Number of young people contacting mental health services increased by more than 40% in two years

The frustrations of young people and their families trying to access the city’s child and adolescent mental health services (CAMHS) were exposed in a report by Healthwatch York.

It showed that they face delays, lost documents and other problems when trying to get help.

But the ‘snapshot’ report said more funding was needed to tackle the key issue of wait times.

Number of young people contacting mental health services increased by more than 40% in two years

According to NHS data, at the end of May 2020 there were 1,925 children and young people in contact with CAMHS – with this figure rising to 2,765 at the end of June 2022.

A review of referral systems by York City Council in May found young people feel the wait time for CAMHS is too long and has a further negative impact on their mental health.

A woman who contacted Healthwatch, which works with teenagers and young adults, said mental health services “hardly exist in York”.

One teacher said CAMHS regularly loses paperwork, while another said it was difficult to access SEND (special educational needs and disability) support in public schools.

“When I think of the situations these kids are in, I could just cry…regular schools can’t handle complex needs,” the teacher said.

One parent said they had “lost hope” of their children revealing support for their anxiety, panic attacks and eating disorders.

“The whole experience has been extremely frustrating and upsetting for my child,” they added.

Tees, Esk and Wear Valley NHS Foundation Trust provide CAMHS, but other council and school support is available.

The report says the system needed better support for teachers, improved administrative processes and better communication from CAMHS at an early stage.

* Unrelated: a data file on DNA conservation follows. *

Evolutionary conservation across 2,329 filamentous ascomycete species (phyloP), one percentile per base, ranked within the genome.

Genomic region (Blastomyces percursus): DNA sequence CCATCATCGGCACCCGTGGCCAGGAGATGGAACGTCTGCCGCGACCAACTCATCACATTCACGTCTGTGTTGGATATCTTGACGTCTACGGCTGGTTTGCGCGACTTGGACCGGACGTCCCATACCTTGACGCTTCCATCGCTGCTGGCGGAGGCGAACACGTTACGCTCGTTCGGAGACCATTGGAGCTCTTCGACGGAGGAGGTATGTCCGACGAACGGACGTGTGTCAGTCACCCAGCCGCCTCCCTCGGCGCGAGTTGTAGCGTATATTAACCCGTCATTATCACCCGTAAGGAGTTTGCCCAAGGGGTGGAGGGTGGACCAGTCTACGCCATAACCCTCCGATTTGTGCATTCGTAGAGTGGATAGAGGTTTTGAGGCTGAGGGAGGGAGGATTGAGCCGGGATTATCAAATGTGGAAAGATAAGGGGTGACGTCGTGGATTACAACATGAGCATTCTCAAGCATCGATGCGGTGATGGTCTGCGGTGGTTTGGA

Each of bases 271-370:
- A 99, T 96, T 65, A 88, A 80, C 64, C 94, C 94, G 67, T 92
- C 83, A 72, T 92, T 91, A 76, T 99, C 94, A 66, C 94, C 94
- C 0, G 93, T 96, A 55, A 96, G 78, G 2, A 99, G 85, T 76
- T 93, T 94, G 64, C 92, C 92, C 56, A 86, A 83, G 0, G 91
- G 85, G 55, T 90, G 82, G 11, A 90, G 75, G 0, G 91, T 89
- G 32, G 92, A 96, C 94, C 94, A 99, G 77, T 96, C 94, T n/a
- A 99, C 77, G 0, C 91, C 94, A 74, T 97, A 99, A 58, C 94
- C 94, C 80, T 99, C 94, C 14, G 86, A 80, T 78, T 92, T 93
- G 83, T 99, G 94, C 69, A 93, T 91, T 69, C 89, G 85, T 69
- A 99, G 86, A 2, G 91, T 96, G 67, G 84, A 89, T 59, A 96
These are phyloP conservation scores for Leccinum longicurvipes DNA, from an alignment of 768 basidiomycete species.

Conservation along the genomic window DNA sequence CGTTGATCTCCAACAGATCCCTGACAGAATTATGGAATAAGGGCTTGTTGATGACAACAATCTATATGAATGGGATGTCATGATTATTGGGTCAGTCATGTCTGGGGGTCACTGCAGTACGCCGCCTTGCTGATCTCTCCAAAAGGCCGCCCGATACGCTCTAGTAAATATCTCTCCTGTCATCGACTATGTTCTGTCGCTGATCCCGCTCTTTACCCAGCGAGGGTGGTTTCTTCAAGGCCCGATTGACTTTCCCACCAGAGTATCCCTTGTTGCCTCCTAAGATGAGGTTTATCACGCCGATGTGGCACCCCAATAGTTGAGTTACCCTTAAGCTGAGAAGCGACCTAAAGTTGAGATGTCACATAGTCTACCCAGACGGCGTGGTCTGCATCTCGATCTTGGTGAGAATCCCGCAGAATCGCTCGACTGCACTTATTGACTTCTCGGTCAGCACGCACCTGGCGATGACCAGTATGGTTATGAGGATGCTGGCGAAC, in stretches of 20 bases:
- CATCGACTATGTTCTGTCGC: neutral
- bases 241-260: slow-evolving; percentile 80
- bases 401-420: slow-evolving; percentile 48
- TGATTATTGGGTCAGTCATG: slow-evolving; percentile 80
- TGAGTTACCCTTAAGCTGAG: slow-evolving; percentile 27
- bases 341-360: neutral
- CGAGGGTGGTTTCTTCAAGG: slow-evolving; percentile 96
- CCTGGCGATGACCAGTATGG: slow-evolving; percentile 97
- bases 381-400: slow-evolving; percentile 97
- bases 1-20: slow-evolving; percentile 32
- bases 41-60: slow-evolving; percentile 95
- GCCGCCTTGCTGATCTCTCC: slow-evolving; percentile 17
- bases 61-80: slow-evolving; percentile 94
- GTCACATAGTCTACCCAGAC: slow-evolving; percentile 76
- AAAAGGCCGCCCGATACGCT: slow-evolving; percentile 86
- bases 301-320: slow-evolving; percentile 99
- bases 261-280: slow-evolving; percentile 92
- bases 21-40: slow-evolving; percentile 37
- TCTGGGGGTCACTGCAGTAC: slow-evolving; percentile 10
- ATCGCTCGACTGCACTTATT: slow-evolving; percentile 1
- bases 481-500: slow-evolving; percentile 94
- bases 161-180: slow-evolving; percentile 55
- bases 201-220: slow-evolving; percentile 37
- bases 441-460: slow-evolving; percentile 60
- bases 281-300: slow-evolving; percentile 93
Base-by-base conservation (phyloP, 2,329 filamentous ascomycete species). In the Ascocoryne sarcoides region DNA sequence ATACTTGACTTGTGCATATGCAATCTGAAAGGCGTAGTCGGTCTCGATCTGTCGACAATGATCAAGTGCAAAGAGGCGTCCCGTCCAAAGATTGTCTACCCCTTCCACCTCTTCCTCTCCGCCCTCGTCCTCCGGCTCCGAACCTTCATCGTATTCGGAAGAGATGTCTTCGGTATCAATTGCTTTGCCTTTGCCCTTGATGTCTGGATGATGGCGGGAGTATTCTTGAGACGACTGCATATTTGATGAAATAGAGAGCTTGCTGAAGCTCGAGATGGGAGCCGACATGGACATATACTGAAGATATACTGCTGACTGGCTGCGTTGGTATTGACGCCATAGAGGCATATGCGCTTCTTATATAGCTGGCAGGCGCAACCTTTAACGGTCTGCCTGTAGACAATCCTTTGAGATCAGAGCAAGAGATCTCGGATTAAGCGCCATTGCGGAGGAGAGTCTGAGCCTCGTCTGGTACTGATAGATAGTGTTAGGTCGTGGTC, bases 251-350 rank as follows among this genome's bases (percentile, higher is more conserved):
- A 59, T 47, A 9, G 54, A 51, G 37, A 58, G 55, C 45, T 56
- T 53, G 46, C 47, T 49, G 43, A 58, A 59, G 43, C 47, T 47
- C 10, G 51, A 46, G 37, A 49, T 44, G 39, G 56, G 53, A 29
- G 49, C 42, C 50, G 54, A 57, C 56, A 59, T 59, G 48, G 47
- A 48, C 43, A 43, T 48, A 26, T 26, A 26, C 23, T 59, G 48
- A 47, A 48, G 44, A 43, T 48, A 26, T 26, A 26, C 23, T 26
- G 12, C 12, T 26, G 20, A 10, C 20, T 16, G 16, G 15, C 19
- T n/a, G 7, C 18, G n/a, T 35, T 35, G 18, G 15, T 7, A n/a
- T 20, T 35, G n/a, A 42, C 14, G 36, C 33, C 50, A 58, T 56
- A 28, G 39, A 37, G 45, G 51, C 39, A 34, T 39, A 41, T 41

The report adds, “Without additional investment in services, it will be extremely difficult to reduce wait times for assessment and diagnosis.

“However, what we can do is try to reduce some of the pain and anxiety that comes with waiting.

“Better communication and improved parent and teacher confidence in administrative processes could make the path to diagnosis less confrontational.”

Melanie Woodcock, chief executive of North Yorkshire, York and Selby CAMHS and Tees, Esk and Wear Valleys Trust learning disabilities services, said: ‘Children’s mental health services across the country have come under a lot of pressure because of the pandemic and there are times we can’t see people as fast as we would like.

“However, we are here, with partners from primary care, local authorities and the voluntary sector, to provide a range of Child and Young People’s Mental Health (CAMHS) services and support children and young people who need our assistance.”

Ms Woodcock said this included an academic support service, access to specialist multi-disciplinary CAMHS teams and a 24/7 helpline for children and young people in mental health crisis.

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